Friday, October 10, 2008

Bardelys the Magnificent

Naisten hurmaaja. US 1926. PC: MGM. D: King Vidor. SC: Dorothy Farnham - based on the novel by Rafael Sabatini (1905). DP: William Daniels. AD: Cedric Gibbons, James Basevi, Richard Day. COST: Andre-Ani, Lucia Coulter. ASS: Robert Florey. STARRING: John Gilbert (Marquis de Bardelys), Karl Dane (Rodenard), Eleanor Boardman (Roxalanne de Lavedan), George K. Arthur (St. Eustache), Roy D’Arcy (Chatellerault), Lionel Belmore (Vicomte de Lavedan), Arthur Lubin (King Louis XIII). Original length: 8,536 ft. /22 fps/ 103 min. - Lobster Films restoration 2008, at 22 fps 90 min, with materials from: The Blackhawk Film Collection, Collection Gilles Mettrie; The Academy of Motion Picture Arts and Sciences, Los Angeles. - Original in English, e-subtitles in Italian, grand piano: Neil Brand. Viewed at Le Giornate del Cinema Muto, Pordenone, Cinema Verdi, 9 September 2008. - Long believed lost, this film has now been restored by Lobster Films. - Kevin Brownlow: "Eleanor Boardman, almost unrecognizable in a dark wig, is perfectly adequate but has none of the qualities she conveys in The Crowd. However, Roy D’Arcy gives an unusually quiet performance, without the embarrassing tics that make his playing in The Temptress so hard to watch. Karl Dane, brought across from The Big Parade, has nothing to do. John Gilbert is every inch the admirable swashbuckler, but that’s all he does – he is fiery, full stop. Considering the breadth and naturalism of his performance in The Big Parade, it isn’t surprising that he described this film as “applesauce. With one John Gilbert contributing most of the sauce.”
Nonetheless, it has some marvellous moments. The romantic scene, shown briefly in Show People, with the boat floating through the willows, is superb, and the finale, the Fairbanks parody, is worth the price of admission on its own.
I have always felt that Vidor succeeded D.W. Griffith as the cinema’s pre-eminent director. If Griffith had artistic flops among his triumphs, so did Vidor, and this may be one of them. Vidor told me it was a parody of Douglas Fairbanks, but this is apparent only in the spectacular climax.
“So long as King Vidor and John Gilbert take Rafael Sabatini’s story seriously,” said Photoplay, “this picture remains just another costume production, smoothly told, artfully acted, but not guaranteed to give any ticket-seller a nervous breakdown. But when star and director say, ‘Come, come, enough of this seventeenth-century intrigue. Let’s make a comic movie,’ then it snaps into great entertainment…. Vidor tells the conventional story smoothly and sincerely… When he kicks over the traces at the climax, he hits a really gorgeous combination of farce and romance. And there’s a love scene, in a boat drifting among the willows, that has genuine poetic feeling.”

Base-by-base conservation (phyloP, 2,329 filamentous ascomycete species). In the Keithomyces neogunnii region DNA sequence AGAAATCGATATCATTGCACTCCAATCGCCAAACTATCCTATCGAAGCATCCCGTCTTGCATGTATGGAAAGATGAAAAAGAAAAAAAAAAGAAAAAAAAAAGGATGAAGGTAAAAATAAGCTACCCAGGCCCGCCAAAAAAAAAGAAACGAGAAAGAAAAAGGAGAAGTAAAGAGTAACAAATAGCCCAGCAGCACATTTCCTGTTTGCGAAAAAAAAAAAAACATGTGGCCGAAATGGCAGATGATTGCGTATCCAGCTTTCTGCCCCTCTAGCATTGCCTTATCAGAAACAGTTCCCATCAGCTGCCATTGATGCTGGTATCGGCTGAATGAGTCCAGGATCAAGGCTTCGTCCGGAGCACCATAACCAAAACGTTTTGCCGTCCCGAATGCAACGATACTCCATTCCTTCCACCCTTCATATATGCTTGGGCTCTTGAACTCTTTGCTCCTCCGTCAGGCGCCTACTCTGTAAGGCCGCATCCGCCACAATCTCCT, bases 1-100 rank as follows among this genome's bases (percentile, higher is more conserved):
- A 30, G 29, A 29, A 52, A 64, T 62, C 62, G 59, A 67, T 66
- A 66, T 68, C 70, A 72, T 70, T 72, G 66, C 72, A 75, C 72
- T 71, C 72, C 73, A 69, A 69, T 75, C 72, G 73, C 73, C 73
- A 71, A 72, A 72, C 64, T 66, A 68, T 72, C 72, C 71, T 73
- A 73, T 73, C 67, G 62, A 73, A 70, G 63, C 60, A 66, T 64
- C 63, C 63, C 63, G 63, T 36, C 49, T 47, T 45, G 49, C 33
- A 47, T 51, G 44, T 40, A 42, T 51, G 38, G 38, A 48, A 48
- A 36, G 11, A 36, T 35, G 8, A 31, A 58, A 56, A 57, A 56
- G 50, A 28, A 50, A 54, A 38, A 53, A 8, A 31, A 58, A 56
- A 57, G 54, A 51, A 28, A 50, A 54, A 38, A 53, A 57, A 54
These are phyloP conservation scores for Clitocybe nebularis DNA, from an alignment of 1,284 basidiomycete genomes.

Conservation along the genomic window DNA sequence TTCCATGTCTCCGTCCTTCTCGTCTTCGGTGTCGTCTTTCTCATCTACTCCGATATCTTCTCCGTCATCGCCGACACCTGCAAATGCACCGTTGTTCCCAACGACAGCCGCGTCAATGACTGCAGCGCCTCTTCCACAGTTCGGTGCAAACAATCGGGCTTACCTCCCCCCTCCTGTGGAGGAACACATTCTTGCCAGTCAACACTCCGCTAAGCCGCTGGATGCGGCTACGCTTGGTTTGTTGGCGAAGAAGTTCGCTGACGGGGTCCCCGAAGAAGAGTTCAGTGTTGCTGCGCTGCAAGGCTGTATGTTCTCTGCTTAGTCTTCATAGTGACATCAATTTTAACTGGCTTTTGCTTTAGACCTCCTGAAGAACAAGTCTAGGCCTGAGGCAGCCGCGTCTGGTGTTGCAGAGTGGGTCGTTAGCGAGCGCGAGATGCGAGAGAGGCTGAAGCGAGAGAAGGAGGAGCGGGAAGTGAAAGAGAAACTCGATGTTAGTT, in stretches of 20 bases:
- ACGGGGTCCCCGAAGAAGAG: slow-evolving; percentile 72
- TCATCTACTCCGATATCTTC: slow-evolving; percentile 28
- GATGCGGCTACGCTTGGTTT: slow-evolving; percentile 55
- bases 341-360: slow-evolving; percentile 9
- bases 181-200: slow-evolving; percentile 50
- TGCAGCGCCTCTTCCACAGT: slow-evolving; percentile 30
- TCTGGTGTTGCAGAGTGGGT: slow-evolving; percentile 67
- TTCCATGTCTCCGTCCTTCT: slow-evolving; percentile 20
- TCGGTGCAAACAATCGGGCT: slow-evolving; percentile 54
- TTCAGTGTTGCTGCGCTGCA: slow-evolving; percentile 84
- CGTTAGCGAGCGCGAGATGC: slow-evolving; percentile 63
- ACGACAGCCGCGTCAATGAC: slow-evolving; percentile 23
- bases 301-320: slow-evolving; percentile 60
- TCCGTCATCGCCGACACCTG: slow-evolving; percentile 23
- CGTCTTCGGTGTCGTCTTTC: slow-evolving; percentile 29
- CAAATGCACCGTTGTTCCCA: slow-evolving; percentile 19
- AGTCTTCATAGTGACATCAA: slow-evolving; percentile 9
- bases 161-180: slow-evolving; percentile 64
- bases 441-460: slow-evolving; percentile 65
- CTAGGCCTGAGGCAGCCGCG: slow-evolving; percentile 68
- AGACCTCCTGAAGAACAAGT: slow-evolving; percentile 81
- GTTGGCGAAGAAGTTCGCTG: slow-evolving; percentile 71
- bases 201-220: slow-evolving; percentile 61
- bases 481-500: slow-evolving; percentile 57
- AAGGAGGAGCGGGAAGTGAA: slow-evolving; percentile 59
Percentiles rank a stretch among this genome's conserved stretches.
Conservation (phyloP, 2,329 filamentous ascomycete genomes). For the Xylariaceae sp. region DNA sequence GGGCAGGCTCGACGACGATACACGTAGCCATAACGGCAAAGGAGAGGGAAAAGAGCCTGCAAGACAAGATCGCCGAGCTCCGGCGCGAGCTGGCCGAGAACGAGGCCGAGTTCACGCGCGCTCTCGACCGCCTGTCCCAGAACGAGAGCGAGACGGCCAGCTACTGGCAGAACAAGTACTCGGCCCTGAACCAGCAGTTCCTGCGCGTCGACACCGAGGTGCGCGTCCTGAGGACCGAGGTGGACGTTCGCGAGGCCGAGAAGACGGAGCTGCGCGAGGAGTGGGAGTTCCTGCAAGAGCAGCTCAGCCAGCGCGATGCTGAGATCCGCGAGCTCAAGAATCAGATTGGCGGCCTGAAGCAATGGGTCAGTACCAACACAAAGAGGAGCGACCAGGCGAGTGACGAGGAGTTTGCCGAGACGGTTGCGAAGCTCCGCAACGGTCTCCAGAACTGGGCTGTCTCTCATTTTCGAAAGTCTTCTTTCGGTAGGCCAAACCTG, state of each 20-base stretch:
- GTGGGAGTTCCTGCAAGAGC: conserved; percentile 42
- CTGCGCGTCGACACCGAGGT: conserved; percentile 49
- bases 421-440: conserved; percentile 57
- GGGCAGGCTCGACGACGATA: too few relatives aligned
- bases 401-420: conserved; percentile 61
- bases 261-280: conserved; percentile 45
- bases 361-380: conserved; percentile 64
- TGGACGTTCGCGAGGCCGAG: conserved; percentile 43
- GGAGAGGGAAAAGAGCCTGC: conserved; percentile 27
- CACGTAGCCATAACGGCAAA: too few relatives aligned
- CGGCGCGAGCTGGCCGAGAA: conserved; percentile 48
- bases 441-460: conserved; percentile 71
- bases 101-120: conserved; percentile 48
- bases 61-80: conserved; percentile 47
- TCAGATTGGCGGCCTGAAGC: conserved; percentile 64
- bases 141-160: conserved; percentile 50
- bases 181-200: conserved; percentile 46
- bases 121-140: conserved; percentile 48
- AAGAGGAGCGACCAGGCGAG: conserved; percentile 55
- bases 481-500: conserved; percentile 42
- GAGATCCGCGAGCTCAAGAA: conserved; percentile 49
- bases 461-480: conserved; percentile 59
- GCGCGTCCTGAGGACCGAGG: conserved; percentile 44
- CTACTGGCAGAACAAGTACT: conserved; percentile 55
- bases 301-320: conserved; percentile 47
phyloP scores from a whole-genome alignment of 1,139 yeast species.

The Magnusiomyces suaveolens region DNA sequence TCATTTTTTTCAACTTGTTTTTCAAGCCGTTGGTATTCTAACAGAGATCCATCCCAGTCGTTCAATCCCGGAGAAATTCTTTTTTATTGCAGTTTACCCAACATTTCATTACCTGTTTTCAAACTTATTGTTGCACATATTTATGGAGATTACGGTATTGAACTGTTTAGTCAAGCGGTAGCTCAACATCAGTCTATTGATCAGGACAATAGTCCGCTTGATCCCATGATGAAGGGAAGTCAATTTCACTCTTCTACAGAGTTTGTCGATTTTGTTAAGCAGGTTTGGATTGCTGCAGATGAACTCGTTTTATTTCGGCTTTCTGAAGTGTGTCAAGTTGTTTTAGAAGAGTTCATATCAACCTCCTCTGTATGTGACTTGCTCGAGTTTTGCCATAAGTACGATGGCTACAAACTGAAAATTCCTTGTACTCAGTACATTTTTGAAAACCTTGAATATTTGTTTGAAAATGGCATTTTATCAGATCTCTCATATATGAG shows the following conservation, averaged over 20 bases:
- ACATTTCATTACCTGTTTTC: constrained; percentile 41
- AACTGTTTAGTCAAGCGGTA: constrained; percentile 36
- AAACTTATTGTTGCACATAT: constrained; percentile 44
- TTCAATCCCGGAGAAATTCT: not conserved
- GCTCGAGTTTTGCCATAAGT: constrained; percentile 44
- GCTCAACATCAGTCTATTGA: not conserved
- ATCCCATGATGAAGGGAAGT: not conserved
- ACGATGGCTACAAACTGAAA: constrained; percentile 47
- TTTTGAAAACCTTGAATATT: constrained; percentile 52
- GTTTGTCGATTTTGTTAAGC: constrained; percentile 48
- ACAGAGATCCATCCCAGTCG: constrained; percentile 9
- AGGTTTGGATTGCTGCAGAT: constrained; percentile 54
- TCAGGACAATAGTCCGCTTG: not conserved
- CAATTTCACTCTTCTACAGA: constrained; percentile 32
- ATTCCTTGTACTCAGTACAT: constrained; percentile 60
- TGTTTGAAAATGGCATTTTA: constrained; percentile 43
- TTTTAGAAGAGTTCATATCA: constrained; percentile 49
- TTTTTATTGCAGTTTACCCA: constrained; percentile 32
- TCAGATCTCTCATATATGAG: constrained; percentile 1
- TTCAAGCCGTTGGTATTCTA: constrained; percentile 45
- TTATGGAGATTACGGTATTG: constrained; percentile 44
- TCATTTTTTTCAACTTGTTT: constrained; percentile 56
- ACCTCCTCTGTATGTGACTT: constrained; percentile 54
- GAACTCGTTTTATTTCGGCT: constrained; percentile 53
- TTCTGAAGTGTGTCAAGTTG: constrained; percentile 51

“You are comfortable either way you take it, as a gorgeous romance or as a sly and thrilling satire on romance,” said poet and film critic Carl Sandburg.
Vidor once said he was slightly ashamed of it, but he preferred Bardelys to his La Bohème, where artistic differences with Lillian Gish had hampered his vision.
Finally, a tribute to Lobster Films of Paris – Serge Bromberg and Eric Lange, having found the film, a miracle in itself, have carried out an exemplary restoration. I saw their nitrate print and was dismayed at how unsteady and battered it was. They have calmed it down and made it look better than that print had any right to look. They have reproduced not the heavy-handed French titles, but, locating the MGM cutting continuity, have given us the original wording in the proper typeface. They also managed to find stills to bridge the occasional missing scenes. An admirable job." – Kevin Brownlow
Serge Bromberg, Eric Lange: "The film was preserved from an incomplete print in terrible condition (one reel had been missing for many years, as there was a card on nitrate stock explaining to audiences what was missing). We started from a vintage diacetate full-aperture tinted print (and strangely one reel of nitrate dupe negative that duplicated an existing one), with French titles, and did extensive restoration, using the cutting continuity to restore the original English dialogue cards, and replaced the missing reel by a mixture of stills (found in the collections of the Academy of Motion Picture Arts and Sciences in Los Angeles) and material from the trailer, which has been preserved, and was already in the Lobster collection. We believe that the film should be considered, and watched, as a complete film: the continuity has been restored, and no narrative gap can be felt. We wish to express our deepest thanks to David Shepard, Kevin Brownlow, and Lenny Borger for their help in this restoration." – Serge Bromberg, Eric Lange
A magnificent job of restoration. The miraculously restored film does feel complete. A missing film from King Vidor's top period can now be seen again. In the beginning, it strives too hard to be clever. The finale is a top comic action sequence, on the level of the best of Fairbanks, Flynn and Jackie Chan.

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